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Meet Diane and Nick

We had thought about fostering for many years before we finally took the step, but it never seemed to feel like quite the right time. I have a traveller background and come from a big family, so I’ve been surrounded by lots of children for my whole life. I’ve always thought that I’d love to support a child in foster care and to help them to be able to flourish.

We had thought about fostering for many years before we finally took the step, but it never seemed to feel like quite the right time. I have a traveller background and come from a big family, so I’ve been surrounded by lots of children for my whole life. I’ve always thought that I’d love to support a child in foster care and to help them to be able to flourish.

One of Nick’s friends recommended Capstone Foster Care to us and when we looked at the website, everything felt right. You just know in your heart when something feels right and so we decided to go for it.

We both found the assessment process and the training amazing and so insightful. I’ve worked with children a lot over the years, as a nanny, in childcare and bringing up my own children of course, but it made me look at everything from a child’s perspective in a way that I never had before. It made me question “WHY” are they doing that? and made me realise that there is always a trigger to any behaviour. I actually thought how beneficial the training would be to all parents, not just foster carers.

Being a foster carer is 24/7 and you find yourself questioning everything that you do all the time because you want to do everything right for the children. You have to overcome barriers every day. Some days things settle down and you feel like you’re making progress, then you might have a bad day and feel like you’ve taken 10 steps backwards

We have never once regretted our decision. Being foster carers isn’t easy, but the good far outweighs the bad and nothing compares to it.

I’m not someone who normally gets particularly nervous, but on our way for our first meeting with the brothers we care for now, I was so nervous that I felt sick. It was such a huge thing for our family and there were lots of questions running through my head like “will they like us?”

I can honestly say though that the moment we met them, we fell in love. The little one was quite shy, but the eldest came straight over and wrapped himself around our legs. We bonded straight away and haven’t looked back.

It’s the little things that you notice about how far they’ve come which are such huge steps for them. Our older foster child had an obsession with hoovering when he first came due to his past. He now doesn’t feel the need to hoover every day and in fact his room is now messy like most children’s!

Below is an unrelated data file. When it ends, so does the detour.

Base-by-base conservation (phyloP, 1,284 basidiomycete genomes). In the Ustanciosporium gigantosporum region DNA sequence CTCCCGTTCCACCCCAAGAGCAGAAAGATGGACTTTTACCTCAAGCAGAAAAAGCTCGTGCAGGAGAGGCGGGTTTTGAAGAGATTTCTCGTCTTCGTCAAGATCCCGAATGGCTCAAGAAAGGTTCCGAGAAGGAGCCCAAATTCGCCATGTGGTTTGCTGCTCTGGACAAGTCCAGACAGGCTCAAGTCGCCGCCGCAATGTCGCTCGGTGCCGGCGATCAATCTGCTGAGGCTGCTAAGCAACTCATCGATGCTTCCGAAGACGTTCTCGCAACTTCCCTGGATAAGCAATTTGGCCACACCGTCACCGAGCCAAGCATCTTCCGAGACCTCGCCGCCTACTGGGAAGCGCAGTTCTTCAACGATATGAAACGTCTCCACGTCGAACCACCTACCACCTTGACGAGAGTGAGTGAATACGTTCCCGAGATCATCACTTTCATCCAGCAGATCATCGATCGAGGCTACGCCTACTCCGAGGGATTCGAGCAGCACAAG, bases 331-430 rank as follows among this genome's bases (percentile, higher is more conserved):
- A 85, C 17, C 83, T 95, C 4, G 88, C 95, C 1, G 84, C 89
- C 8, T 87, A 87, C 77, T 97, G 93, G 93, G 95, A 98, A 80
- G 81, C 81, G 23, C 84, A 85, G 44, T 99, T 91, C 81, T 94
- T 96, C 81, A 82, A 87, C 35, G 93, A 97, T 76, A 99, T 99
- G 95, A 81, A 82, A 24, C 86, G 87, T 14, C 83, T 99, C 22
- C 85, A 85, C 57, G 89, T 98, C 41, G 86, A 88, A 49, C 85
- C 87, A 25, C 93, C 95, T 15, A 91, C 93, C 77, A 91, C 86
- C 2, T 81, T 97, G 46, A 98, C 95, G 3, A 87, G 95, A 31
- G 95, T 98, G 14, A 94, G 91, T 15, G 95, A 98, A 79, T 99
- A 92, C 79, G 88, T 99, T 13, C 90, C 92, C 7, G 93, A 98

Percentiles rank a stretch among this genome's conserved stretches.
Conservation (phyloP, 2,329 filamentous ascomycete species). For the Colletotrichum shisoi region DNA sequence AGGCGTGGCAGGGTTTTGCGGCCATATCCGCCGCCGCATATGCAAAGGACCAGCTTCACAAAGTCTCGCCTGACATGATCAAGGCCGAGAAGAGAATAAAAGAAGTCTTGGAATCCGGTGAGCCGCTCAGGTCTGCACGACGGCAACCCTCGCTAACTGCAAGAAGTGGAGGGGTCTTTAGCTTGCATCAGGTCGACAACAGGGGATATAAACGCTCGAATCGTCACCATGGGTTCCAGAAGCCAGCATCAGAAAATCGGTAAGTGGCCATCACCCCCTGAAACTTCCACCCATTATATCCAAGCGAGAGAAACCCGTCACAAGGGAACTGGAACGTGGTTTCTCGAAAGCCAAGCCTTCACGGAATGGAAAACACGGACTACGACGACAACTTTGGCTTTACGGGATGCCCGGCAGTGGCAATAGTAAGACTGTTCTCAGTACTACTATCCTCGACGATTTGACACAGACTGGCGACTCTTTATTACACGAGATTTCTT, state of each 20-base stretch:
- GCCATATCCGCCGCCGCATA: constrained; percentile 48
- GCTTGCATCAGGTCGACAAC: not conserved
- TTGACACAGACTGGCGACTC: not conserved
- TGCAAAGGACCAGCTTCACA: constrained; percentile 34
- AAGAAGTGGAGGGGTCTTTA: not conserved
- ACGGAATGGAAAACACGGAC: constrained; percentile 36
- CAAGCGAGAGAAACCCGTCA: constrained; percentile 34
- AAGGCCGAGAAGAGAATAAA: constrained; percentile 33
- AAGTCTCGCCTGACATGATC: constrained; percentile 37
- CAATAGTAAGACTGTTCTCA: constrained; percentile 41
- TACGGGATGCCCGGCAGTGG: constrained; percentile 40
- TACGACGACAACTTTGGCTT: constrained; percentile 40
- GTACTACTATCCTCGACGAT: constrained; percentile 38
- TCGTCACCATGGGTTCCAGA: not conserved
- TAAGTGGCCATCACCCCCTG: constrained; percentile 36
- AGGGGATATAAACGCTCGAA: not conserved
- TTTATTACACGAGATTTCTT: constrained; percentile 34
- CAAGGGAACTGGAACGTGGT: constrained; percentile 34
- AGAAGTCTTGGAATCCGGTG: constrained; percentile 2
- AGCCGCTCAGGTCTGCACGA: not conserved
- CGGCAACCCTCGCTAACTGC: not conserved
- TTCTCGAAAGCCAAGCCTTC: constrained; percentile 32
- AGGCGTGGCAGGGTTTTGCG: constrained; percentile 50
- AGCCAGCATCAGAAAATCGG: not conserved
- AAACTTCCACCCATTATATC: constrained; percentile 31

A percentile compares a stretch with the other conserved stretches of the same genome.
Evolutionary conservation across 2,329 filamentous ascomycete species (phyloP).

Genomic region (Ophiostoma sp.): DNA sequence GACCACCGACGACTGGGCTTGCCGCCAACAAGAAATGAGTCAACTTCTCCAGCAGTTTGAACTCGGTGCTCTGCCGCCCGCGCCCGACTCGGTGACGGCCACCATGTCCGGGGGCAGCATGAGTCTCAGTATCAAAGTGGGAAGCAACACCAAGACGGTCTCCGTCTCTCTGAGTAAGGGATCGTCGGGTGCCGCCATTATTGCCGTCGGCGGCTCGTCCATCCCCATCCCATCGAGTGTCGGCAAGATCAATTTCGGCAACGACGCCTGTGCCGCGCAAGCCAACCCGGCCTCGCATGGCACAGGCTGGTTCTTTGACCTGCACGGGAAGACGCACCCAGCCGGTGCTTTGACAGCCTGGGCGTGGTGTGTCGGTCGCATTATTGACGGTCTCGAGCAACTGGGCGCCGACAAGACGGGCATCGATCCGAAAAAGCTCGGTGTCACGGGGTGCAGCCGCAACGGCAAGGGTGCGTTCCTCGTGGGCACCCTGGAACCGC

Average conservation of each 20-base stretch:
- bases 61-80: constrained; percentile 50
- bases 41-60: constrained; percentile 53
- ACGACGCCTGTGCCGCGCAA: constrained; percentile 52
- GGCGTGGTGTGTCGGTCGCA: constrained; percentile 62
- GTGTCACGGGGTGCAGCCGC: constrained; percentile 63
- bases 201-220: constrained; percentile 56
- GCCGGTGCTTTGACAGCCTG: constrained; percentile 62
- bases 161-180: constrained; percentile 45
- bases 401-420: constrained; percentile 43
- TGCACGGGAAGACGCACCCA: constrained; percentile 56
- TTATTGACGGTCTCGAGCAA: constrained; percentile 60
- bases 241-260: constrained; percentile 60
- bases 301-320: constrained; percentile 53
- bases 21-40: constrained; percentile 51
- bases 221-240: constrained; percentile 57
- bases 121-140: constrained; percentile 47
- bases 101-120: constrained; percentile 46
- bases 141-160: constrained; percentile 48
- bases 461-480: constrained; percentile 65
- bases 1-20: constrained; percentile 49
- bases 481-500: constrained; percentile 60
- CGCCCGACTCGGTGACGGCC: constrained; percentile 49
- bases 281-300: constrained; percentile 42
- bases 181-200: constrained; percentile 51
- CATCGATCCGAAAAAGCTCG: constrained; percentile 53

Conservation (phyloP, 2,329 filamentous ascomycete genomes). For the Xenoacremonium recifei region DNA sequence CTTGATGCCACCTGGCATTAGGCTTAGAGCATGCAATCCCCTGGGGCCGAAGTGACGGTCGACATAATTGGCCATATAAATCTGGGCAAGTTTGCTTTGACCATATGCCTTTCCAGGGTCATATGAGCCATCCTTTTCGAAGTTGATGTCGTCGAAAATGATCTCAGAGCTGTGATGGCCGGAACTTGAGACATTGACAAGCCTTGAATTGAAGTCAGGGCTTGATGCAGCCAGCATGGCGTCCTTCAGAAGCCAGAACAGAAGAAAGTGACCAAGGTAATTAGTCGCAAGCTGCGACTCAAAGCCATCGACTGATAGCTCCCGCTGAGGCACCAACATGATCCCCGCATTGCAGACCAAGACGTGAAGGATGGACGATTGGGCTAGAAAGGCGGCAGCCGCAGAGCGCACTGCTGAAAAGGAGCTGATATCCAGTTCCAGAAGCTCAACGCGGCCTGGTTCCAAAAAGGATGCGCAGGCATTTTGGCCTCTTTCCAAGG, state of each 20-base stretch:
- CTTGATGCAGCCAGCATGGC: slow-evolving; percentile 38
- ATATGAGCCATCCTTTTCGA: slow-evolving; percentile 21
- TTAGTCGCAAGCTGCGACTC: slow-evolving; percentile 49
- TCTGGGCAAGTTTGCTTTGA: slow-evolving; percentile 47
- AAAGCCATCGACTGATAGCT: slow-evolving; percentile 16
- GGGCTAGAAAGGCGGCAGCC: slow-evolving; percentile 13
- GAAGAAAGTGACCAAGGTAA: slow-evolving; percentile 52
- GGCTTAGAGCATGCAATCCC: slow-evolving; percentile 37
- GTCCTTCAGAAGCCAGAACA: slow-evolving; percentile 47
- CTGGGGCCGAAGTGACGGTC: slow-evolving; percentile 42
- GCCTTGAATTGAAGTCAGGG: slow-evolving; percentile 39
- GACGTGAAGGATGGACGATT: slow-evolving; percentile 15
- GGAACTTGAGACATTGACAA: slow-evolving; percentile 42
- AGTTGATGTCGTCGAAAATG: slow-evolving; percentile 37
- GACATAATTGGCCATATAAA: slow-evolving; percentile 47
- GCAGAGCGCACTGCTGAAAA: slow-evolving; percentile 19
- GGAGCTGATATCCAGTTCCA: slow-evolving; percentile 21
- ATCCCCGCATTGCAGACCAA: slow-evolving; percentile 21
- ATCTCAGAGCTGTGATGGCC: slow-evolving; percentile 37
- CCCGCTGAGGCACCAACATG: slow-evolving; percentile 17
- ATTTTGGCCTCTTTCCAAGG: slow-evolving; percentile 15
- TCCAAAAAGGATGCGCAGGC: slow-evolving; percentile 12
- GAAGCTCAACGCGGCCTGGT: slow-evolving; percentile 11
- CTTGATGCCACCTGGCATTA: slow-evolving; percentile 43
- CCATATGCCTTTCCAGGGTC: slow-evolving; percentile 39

Our youngest foster child didn’t speak to begin with and now can confidently put sentences together. It’s so rewarding seeing them develop over time and they now treat our home like their home which we love.

Fostering, to begin with, is like a whirlwind. The children are settling in, you’re constantly analysing everything you do, you have appointments, training, social worker visits. It can feel full on, but then you do find your routine and things start to settle down. If you have a bad day, well tomorrow’s a new one. One rule in our household is that no one goes to bed feeling upset.

We have two birth children, who we had a long discussion about fostering with before we made our final decision as they are always our priority. When we first had the boys, our daughter was a little distant, but after showing her that she still has our time, she has realised that she is still just as important and valued as before and so has really settled with them. We’ve never expected or asked our children to put themselves out for the boys, but over time they have naturally spent more and more time with them and started helping out. We think it’s helped hugely that this is out of choice rather than us expecting them to. Our youngest child has a lovely bond with our youngest foster child and our eldest (who is not normally bothered with children at all) has taken really well to our older foster child. I think he likes his cheekiness, and they have some good banter together. It’s so lovely to see them all getting on so well and we often do things as a family.

To anyone thinking of becoming a foster carer…

…I would say that it’s incredibly hard and rewarding at the same time and that the good definitely outweighs the bad.

I wouldn’t like to think of anyone deciding to become a foster carer for money, because it changes your life so completely. If you imagine bringing a new baby home from the hospital; you’ve read the books, but you’re still learning along the way, and you want to do absolutely everything right. It’s a very similar analogy! Your motivation must be for helping the children, then you will naturally want to do your best and that’s exactly what foster children need.

It can be frustrating, so you do need an open mind, patience, commitment and staying power. You will often find yourself fighting for different things for the foster children in your care and so persistence is also a great attribute, as is professionalism when dealing with others.

Contact with family, when appropriate, is incredibly important for foster children and this is something that you must be prepared for too as a foster carer.

you may also be interested in

Events

8th November, 2021

The Fundamentals of Foster Care webinar sessions: Everything you need to know about fostering children

Events

3rd November, 2021

Facebook Live: Questions and Answers with our foster carer, Andy!

Events

19th October, 2021

The Job Fair - Bridgewater Hall, Manchester - Come and meet us 

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